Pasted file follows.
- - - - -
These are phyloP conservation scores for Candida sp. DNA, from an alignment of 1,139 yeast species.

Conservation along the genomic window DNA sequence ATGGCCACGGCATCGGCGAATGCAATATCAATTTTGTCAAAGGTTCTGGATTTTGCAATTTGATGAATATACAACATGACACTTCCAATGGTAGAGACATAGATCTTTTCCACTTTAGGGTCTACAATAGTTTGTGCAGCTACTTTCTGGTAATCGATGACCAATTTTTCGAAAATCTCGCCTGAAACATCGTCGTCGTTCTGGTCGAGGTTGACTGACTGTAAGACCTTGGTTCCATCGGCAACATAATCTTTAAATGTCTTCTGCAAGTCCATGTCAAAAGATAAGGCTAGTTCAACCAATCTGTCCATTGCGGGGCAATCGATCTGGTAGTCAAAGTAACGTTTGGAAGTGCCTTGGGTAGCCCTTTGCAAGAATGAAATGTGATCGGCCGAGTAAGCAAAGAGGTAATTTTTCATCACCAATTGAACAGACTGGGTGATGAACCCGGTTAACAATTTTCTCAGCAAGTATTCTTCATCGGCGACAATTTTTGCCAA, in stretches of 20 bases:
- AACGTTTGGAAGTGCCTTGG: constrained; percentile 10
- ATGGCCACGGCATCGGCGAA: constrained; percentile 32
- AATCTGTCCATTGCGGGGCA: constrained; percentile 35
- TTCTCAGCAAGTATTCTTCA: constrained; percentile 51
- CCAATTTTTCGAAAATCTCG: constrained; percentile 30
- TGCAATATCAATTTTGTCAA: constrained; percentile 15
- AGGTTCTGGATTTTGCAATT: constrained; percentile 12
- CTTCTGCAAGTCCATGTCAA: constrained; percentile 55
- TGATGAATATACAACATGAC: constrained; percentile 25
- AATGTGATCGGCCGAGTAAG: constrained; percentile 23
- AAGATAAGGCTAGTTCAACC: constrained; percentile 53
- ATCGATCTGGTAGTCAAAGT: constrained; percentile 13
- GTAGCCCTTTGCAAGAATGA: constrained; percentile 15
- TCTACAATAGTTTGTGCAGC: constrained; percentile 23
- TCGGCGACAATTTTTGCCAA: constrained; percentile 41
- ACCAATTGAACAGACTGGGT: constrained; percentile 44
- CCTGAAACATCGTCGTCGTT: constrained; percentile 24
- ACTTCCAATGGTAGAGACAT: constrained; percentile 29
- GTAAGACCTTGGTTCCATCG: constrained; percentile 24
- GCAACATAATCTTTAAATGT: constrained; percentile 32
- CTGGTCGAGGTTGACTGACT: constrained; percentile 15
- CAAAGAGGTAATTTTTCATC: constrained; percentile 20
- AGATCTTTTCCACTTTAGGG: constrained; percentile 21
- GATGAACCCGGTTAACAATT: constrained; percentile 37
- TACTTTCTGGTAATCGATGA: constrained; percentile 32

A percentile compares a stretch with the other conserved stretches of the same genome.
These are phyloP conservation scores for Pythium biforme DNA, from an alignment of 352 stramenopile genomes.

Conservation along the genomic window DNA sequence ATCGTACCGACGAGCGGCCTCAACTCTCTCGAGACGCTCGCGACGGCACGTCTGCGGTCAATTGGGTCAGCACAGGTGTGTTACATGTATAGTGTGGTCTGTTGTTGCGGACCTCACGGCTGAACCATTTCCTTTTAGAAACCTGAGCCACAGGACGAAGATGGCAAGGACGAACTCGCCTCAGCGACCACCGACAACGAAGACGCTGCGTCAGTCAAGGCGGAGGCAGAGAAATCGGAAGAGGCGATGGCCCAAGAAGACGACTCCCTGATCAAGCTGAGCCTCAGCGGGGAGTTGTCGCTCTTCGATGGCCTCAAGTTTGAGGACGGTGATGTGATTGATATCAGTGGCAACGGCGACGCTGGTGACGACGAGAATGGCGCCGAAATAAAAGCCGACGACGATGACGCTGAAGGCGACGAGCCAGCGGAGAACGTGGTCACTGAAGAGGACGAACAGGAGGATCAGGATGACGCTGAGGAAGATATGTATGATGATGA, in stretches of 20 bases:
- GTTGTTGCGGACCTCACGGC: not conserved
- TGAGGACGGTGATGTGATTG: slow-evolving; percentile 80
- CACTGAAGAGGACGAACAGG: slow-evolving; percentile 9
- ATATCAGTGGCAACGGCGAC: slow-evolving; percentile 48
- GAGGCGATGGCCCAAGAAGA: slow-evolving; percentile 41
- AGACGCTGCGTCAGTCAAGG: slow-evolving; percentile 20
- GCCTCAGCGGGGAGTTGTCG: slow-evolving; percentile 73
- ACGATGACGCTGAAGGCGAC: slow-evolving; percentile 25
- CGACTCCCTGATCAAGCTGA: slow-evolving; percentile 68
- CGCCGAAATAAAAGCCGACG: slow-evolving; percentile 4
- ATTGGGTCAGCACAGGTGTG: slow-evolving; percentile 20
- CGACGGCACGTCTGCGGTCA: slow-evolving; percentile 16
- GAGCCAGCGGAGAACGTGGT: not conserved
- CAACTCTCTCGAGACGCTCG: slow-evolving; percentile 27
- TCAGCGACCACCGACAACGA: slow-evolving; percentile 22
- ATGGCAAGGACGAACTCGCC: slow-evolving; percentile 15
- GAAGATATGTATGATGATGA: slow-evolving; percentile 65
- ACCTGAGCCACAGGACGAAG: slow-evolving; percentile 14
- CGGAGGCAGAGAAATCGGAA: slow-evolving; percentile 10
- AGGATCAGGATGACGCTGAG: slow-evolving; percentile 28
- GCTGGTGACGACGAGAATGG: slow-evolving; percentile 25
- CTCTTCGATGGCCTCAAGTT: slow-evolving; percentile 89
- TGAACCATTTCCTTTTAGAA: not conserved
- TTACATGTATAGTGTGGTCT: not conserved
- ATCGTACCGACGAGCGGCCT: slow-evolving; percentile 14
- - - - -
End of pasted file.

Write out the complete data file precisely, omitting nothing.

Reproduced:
These are phyloP conservation scores for Candida sp. DNA, from an alignment of 1,139 yeast species.

Conservation along the genomic window DNA sequence ATGGCCACGGCATCGGCGAATGCAATATCAATTTTGTCAAAGGTTCTGGATTTTGCAATTTGATGAATATACAACATGACACTTCCAATGGTAGAGACATAGATCTTTTCCACTTTAGGGTCTACAATAGTTTGTGCAGCTACTTTCTGGTAATCGATGACCAATTTTTCGAAAATCTCGCCTGAAACATCGTCGTCGTTCTGGTCGAGGTTGACTGACTGTAAGACCTTGGTTCCATCGGCAACATAATCTTTAAATGTCTTCTGCAAGTCCATGTCAAAAGATAAGGCTAGTTCAACCAATCTGTCCATTGCGGGGCAATCGATCTGGTAGTCAAAGTAACGTTTGGAAGTGCCTTGGGTAGCCCTTTGCAAGAATGAAATGTGATCGGCCGAGTAAGCAAAGAGGTAATTTTTCATCACCAATTGAACAGACTGGGTGATGAACCCGGTTAACAATTTTCTCAGCAAGTATTCTTCATCGGCGACAATTTTTGCCAA, in stretches of 20 bases:
- AACGTTTGGAAGTGCCTTGG: constrained; percentile 10
- ATGGCCACGGCATCGGCGAA: constrained; percentile 32
- AATCTGTCCATTGCGGGGCA: constrained; percentile 35
- TTCTCAGCAAGTATTCTTCA: constrained; percentile 51
- CCAATTTTTCGAAAATCTCG: constrained; percentile 30
- TGCAATATCAATTTTGTCAA: constrained; percentile 15
- AGGTTCTGGATTTTGCAATT: constrained; percentile 12
- CTTCTGCAAGTCCATGTCAA: constrained; percentile 55
- TGATGAATATACAACATGAC: constrained; percentile 25
- AATGTGATCGGCCGAGTAAG: constrained; percentile 23
- AAGATAAGGCTAGTTCAACC: constrained; percentile 53
- ATCGATCTGGTAGTCAAAGT: constrained; percentile 13
- GTAGCCCTTTGCAAGAATGA: constrained; percentile 15
- TCTACAATAGTTTGTGCAGC: constrained; percentile 23
- TCGGCGACAATTTTTGCCAA: constrained; percentile 41
- ACCAATTGAACAGACTGGGT: constrained; percentile 44
- CCTGAAACATCGTCGTCGTT: constrained; percentile 24
- ACTTCCAATGGTAGAGACAT: constrained; percentile 29
- GTAAGACCTTGGTTCCATCG: constrained; percentile 24
- GCAACATAATCTTTAAATGT: constrained; percentile 32
- CTGGTCGAGGTTGACTGACT: constrained; percentile 15
- CAAAGAGGTAATTTTTCATC: constrained; percentile 20
- AGATCTTTTCCACTTTAGGG: constrained; percentile 21
- GATGAACCCGGTTAACAATT: constrained; percentile 37
- TACTTTCTGGTAATCGATGA: constrained; percentile 32

A percentile compares a stretch with the other conserved stretches of the same genome.
These are phyloP conservation scores for Pythium biforme DNA, from an alignment of 352 stramenopile genomes.

Conservation along the genomic window DNA sequence ATCGTACCGACGAGCGGCCTCAACTCTCTCGAGACGCTCGCGACGGCACGTCTGCGGTCAATTGGGTCAGCACAGGTGTGTTACATGTATAGTGTGGTCTGTTGTTGCGGACCTCACGGCTGAACCATTTCCTTTTAGAAACCTGAGCCACAGGACGAAGATGGCAAGGACGAACTCGCCTCAGCGACCACCGACAACGAAGACGCTGCGTCAGTCAAGGCGGAGGCAGAGAAATCGGAAGAGGCGATGGCCCAAGAAGACGACTCCCTGATCAAGCTGAGCCTCAGCGGGGAGTTGTCGCTCTTCGATGGCCTCAAGTTTGAGGACGGTGATGTGATTGATATCAGTGGCAACGGCGACGCTGGTGACGACGAGAATGGCGCCGAAATAAAAGCCGACGACGATGACGCTGAAGGCGACGAGCCAGCGGAGAACGTGGTCACTGAAGAGGACGAACAGGAGGATCAGGATGACGCTGAGGAAGATATGTATGATGATGA, in stretches of 20 bases:
- GTTGTTGCGGACCTCACGGC: not conserved
- TGAGGACGGTGATGTGATTG: slow-evolving; percentile 80
- CACTGAAGAGGACGAACAGG: slow-evolving; percentile 9
- ATATCAGTGGCAACGGCGAC: slow-evolving; percentile 48
- GAGGCGATGGCCCAAGAAGA: slow-evolving; percentile 41
- AGACGCTGCGTCAGTCAAGG: slow-evolving; percentile 20
- GCCTCAGCGGGGAGTTGTCG: slow-evolving; percentile 73
- ACGATGACGCTGAAGGCGAC: slow-evolving; percentile 25
- CGACTCCCTGATCAAGCTGA: slow-evolving; percentile 68
- CGCCGAAATAAAAGCCGACG: slow-evolving; percentile 4
- ATTGGGTCAGCACAGGTGTG: slow-evolving; percentile 20
- CGACGGCACGTCTGCGGTCA: slow-evolving; percentile 16
- GAGCCAGCGGAGAACGTGGT: not conserved
- CAACTCTCTCGAGACGCTCG: slow-evolving; percentile 27
- TCAGCGACCACCGACAACGA: slow-evolving; percentile 22
- ATGGCAAGGACGAACTCGCC: slow-evolving; percentile 15
- GAAGATATGTATGATGATGA: slow-evolving; percentile 65
- ACCTGAGCCACAGGACGAAG: slow-evolving; percentile 14
- CGGAGGCAGAGAAATCGGAA: slow-evolving; percentile 10
- AGGATCAGGATGACGCTGAG: slow-evolving; percentile 28
- GCTGGTGACGACGAGAATGG: slow-evolving; percentile 25
- CTCTTCGATGGCCTCAAGTT: slow-evolving; percentile 89
- TGAACCATTTCCTTTTAGAA: not conserved
- TTACATGTATAGTGTGGTCT: not conserved
- ATCGTACCGACGAGCGGCCT: slow-evolving; percentile 14